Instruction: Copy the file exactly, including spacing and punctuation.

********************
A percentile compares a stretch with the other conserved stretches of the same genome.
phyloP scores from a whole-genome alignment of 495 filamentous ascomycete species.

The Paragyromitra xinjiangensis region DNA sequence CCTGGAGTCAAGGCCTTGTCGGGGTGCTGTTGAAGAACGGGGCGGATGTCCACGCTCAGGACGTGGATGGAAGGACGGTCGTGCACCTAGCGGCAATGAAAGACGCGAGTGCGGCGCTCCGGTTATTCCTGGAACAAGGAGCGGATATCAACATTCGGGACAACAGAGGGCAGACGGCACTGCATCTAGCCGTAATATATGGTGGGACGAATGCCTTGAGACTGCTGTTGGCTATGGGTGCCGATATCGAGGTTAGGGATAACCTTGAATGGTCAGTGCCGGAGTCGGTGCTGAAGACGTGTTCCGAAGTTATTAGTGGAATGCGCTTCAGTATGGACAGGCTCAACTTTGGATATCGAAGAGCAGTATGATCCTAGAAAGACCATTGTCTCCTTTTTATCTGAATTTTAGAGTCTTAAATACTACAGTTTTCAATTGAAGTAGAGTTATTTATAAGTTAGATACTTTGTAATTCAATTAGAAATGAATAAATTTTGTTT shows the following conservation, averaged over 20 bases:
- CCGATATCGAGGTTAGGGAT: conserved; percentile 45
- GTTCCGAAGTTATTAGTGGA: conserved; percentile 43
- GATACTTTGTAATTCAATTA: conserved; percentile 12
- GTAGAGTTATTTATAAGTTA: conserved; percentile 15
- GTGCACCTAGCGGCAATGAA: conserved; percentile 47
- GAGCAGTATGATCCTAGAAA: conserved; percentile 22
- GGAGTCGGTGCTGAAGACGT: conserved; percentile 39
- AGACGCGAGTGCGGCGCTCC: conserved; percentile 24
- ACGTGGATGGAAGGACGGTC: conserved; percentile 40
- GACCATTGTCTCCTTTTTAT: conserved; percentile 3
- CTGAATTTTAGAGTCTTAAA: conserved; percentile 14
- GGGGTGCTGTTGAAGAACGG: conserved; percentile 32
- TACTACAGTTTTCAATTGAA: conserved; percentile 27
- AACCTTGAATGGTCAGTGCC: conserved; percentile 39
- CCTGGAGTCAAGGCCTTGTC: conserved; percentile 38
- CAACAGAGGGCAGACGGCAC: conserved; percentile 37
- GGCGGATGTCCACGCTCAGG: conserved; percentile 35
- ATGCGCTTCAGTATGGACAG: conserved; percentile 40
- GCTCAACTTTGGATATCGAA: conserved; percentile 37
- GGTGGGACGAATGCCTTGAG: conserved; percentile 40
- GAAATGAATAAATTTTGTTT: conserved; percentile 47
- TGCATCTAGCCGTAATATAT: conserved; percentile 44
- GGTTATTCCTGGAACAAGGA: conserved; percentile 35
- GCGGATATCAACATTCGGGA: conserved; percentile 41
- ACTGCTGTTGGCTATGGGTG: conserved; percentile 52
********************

A percentile compares a stretch with the other conserved stretches of the same genome.
phyloP scores from a whole-genome alignment of 495 filamentous ascomycete species.

The Paragyromitra xinjiangensis region DNA sequence CCTGGAGTCAAGGCCTTGTCGGGGTGCTGTTGAAGAACGGGGCGGATGTCCACGCTCAGGACGTGGATGGAAGGACGGTCGTGCACCTAGCGGCAATGAAAGACGCGAGTGCGGCGCTCCGGTTATTCCTGGAACAAGGAGCGGATATCAACATTCGGGACAACAGAGGGCAGACGGCACTGCATCTAGCCGTAATATATGGTGGGACGAATGCCTTGAGACTGCTGTTGGCTATGGGTGCCGATATCGAGGTTAGGGATAACCTTGAATGGTCAGTGCCGGAGTCGGTGCTGAAGACGTGTTCCGAAGTTATTAGTGGAATGCGCTTCAGTATGGACAGGCTCAACTTTGGATATCGAAGAGCAGTATGATCCTAGAAAGACCATTGTCTCCTTTTTATCTGAATTTTAGAGTCTTAAATACTACAGTTTTCAATTGAAGTAGAGTTATTTATAAGTTAGATACTTTGTAATTCAATTAGAAATGAATAAATTTTGTTT shows the following conservation, averaged over 20 bases:
- CCGATATCGAGGTTAGGGAT: conserved; percentile 45
- GTTCCGAAGTTATTAGTGGA: conserved; percentile 43
- GATACTTTGTAATTCAATTA: conserved; percentile 12
- GTAGAGTTATTTATAAGTTA: conserved; percentile 15
- GTGCACCTAGCGGCAATGAA: conserved; percentile 47
- GAGCAGTATGATCCTAGAAA: conserved; percentile 22
- GGAGTCGGTGCTGAAGACGT: conserved; percentile 39
- AGACGCGAGTGCGGCGCTCC: conserved; percentile 24
- ACGTGGATGGAAGGACGGTC: conserved; percentile 40
- GACCATTGTCTCCTTTTTAT: conserved; percentile 3
- CTGAATTTTAGAGTCTTAAA: conserved; percentile 14
- GGGGTGCTGTTGAAGAACGG: conserved; percentile 32
- TACTACAGTTTTCAATTGAA: conserved; percentile 27
- AACCTTGAATGGTCAGTGCC: conserved; percentile 39
- CCTGGAGTCAAGGCCTTGTC: conserved; percentile 38
- CAACAGAGGGCAGACGGCAC: conserved; percentile 37
- GGCGGATGTCCACGCTCAGG: conserved; percentile 35
- ATGCGCTTCAGTATGGACAG: conserved; percentile 40
- GCTCAACTTTGGATATCGAA: conserved; percentile 37
- GGTGGGACGAATGCCTTGAG: conserved; percentile 40
- GAAATGAATAAATTTTGTTT: conserved; percentile 47
- TGCATCTAGCCGTAATATAT: conserved; percentile 44
- GGTTATTCCTGGAACAAGGA: conserved; percentile 35
- GCGGATATCAACATTCGGGA: conserved; percentile 41
- ACTGCTGTTGGCTATGGGTG: conserved; percentile 52